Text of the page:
Breast cancer affects approximately one in eight women in their lifetime, and it’s estimated that 250,000 women and 2,500 men will be diagnosed in 2017, according to breastcancer.org.
In addition, the organization cites that while a woman’s risk of breast cancer doubles if an immediate family member has had it, only about fifteen percent of women who get breast cancer have a family history.
“These are daunting statistics,” says Dr. Todd Baker, a plastic and reconstructive surgeon with Advocate Lutheran General Hospital in Park Ridge, Ill. “Not only are women — and men — facing a devastating diagnosis that often requires radiation and chemotherapy, but many are also dealing with the physical and emotional trauma of losing one, or sometimes both breasts, with a mastectomy.”
For many breast cancer survivors, reconstructive breast surgery is something they wish to discuss simultaneously along with the mastectomy surgery.
Dr. Baker says that women have the choice to undergo breast reconstruction surgery immediately after a mastectomy or to have a delayed breast reconstruction.
“For breast cancer patients who undergo mastectomies, we help them determine the most appropriate type of breast reconstruction, if any,” Dr. Baker says. “While not every patient will choose reconstruction surgery, a surgeon will help those who do determine if immediate or delayed reconstruction is best.”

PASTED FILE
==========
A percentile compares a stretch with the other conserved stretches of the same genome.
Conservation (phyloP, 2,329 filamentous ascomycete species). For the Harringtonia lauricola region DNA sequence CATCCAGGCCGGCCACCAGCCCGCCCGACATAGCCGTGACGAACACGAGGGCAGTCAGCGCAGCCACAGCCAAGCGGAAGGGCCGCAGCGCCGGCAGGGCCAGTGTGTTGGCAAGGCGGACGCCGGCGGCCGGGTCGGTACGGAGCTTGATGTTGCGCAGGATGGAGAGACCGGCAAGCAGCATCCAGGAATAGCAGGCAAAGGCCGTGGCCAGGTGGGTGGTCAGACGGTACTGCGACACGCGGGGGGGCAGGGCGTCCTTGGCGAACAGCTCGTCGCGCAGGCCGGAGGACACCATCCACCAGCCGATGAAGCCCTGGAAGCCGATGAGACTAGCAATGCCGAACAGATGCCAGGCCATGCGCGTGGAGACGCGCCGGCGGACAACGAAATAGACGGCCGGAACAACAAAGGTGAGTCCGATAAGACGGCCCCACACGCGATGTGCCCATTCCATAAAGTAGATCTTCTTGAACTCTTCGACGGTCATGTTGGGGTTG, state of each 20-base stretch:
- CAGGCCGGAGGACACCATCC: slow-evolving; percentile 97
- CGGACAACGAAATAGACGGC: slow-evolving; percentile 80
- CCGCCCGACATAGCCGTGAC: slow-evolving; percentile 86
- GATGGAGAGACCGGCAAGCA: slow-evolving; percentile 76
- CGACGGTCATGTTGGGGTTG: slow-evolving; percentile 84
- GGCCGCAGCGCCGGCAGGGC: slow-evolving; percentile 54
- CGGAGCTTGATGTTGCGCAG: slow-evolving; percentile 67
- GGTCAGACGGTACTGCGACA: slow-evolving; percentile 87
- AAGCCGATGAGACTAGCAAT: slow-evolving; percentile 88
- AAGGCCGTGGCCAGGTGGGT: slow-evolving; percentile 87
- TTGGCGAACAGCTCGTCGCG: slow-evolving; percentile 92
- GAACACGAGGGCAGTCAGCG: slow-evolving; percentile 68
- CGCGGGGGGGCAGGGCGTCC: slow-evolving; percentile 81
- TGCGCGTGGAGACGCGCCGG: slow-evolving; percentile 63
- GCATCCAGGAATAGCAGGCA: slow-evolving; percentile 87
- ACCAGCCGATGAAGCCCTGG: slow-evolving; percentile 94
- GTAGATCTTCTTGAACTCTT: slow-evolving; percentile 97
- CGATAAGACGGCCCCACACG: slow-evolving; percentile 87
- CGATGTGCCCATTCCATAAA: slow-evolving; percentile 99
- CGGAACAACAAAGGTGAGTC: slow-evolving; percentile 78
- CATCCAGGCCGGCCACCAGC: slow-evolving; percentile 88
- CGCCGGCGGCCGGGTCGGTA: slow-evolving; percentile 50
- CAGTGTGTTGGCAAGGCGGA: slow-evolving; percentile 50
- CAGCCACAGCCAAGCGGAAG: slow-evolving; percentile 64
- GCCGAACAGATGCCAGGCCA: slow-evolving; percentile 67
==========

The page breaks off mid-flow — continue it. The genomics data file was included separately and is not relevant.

Patients should discuss breast reconstruction options and timing with a plastic and reconstructive surgeon before the mastectomy surgery. The patient and the plastic surgeon decide together on the best individualized reconstruction plan, but treating the cancer always takes precedence, Dr. Baker says.
If a patient decides to have immediate breast reconstruction, this ultimately helps with reducing the amount of surgery needed and recovery time. “Some patients will need additional radiation after mastectomy, and that is factored into the plan for reconstructive surgery,” says Dr. Baker.
Dr. Baker says there are several options for breast reconstruction surgery, including utilizing a patient’s own tissue, recreating the breast with the help of an implant or a combination of the two. In the case of a single-sided mastectomy, many patients also choose to undergo a symmetry operation as part of the reconstructive process.
The decision to undergo a reconstructive surgery is ultimately up to the patient, but there are several health factors that could contribute to that decision, he says.
“A woman’s general health, stage of breast cancer and the amount of tissue available on the body all impact surgery options,” Dr. Baker says.
According the American Society of Plastic Surgeons, women should plan on four to six weeks of recovery, depending on the type of reconstruction (this may vary for men).
“Recovery from any surgery is not uniform for all patients, and breast reconstruction often involves more than one procedure,” he says. “But our goal is always to help the patient get back to her normal life as quickly as possible.”